New blog series alert!
From time to time, Do Well is going to spotlight people who “do well” in life by choosing to naturally support their health. I believe that those suffering from chronic disease/conditions/issues can often feel much better by supporting their system with nutrition, supplements, movement, other lifestyle habits (stress control, sleep, etc.) and alternative/complimentary services. Heck, those without chronic issues could feel a lot better if they did the same things! But, particularly when your body is under constant attack, it needs support for you to feel well enough to function and thrive. I am also a firm believer that being your own health advocate benefits people in many ways – by gaining a sense of control, positive thinking, the placebo affect, etc. So, please welcome our first guest in the Do Well spotlight – the Malleable Mom!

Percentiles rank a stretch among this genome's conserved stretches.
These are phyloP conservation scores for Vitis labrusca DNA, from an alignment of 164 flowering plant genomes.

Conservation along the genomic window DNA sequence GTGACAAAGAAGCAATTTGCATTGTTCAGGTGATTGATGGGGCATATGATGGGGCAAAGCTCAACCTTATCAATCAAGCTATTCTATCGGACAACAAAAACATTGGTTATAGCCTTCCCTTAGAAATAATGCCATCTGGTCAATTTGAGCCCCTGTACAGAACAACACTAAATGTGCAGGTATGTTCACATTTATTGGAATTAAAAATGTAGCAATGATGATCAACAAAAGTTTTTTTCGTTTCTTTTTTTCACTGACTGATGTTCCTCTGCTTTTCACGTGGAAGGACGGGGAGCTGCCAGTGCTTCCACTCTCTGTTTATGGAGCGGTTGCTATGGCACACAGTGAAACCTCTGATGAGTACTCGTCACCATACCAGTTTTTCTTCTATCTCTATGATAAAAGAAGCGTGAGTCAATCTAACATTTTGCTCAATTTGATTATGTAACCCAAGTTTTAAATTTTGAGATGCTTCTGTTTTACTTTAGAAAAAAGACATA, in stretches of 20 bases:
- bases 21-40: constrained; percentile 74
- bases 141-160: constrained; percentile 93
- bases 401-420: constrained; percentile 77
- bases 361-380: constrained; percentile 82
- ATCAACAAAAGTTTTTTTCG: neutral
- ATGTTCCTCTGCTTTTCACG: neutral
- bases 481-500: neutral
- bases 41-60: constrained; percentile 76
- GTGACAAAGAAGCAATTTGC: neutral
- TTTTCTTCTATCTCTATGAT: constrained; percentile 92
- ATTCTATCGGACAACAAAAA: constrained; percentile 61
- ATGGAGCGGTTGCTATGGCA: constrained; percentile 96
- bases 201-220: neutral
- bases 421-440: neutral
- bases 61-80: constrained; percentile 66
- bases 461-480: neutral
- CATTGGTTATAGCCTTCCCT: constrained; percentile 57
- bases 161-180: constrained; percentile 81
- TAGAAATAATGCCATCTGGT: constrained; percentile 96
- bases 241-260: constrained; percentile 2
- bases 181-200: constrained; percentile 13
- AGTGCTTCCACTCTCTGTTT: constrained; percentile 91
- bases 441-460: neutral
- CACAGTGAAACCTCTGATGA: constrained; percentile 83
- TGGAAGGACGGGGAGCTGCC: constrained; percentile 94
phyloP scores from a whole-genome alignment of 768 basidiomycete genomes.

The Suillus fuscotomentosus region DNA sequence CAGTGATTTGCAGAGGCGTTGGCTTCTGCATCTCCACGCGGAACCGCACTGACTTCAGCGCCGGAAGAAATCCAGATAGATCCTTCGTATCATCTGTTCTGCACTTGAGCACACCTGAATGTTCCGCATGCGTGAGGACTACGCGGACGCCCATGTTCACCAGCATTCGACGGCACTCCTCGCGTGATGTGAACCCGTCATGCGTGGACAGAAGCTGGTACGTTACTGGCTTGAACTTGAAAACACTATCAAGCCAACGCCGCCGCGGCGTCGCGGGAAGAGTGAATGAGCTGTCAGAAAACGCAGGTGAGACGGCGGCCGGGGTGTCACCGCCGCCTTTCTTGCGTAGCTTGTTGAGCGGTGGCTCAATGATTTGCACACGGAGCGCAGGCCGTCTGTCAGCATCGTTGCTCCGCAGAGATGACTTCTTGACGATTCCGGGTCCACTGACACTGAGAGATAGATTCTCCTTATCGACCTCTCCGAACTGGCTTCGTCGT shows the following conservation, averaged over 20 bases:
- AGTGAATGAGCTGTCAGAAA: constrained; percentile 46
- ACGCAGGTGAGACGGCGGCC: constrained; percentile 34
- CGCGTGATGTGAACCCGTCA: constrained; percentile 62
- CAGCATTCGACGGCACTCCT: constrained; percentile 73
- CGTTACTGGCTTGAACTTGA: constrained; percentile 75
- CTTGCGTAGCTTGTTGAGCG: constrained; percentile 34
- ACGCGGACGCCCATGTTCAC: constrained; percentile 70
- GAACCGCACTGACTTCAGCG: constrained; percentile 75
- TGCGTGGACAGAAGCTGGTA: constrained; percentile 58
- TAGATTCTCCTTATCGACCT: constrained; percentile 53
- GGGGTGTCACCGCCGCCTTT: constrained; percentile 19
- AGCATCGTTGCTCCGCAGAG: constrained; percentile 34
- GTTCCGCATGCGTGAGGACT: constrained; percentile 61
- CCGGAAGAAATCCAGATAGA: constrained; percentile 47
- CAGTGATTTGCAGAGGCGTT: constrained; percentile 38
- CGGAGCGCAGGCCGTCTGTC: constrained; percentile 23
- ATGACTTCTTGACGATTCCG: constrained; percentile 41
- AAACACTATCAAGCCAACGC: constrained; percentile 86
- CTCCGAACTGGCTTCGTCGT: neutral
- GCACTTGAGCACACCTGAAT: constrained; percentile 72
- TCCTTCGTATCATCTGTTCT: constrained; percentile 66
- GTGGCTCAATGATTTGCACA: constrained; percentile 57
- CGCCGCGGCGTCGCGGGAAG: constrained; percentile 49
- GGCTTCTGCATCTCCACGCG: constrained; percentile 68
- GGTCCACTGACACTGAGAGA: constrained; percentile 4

For those who may not know the Malleable Mom, can you introduce yourself and tell us a bit about you and your medical issues?
I am a writer, a blogger and I have a husband and two great kids. I am The Malleable Mom, because as a modern day mother, we all have to be very flexible, right? But literally, both of my children and I have a genetic connective tissue disorder called Ehlers-Danlos Syndrome, which among many things, makes our ligaments and tendons hyperflexible. This causes us chronic pain and injury, among other problems, and in many ways, an even greater need to be flexible in our day to day lives as we face challenges, modify our activity, and problem solve. We are the Flexible Family, and that is where you can find me on Facebook! (@FlexibleFamily)
What part has or does nutrition play in your life? Do you follow a particular eating plan? What specific differences do you notice in your health when you eat “well” or not?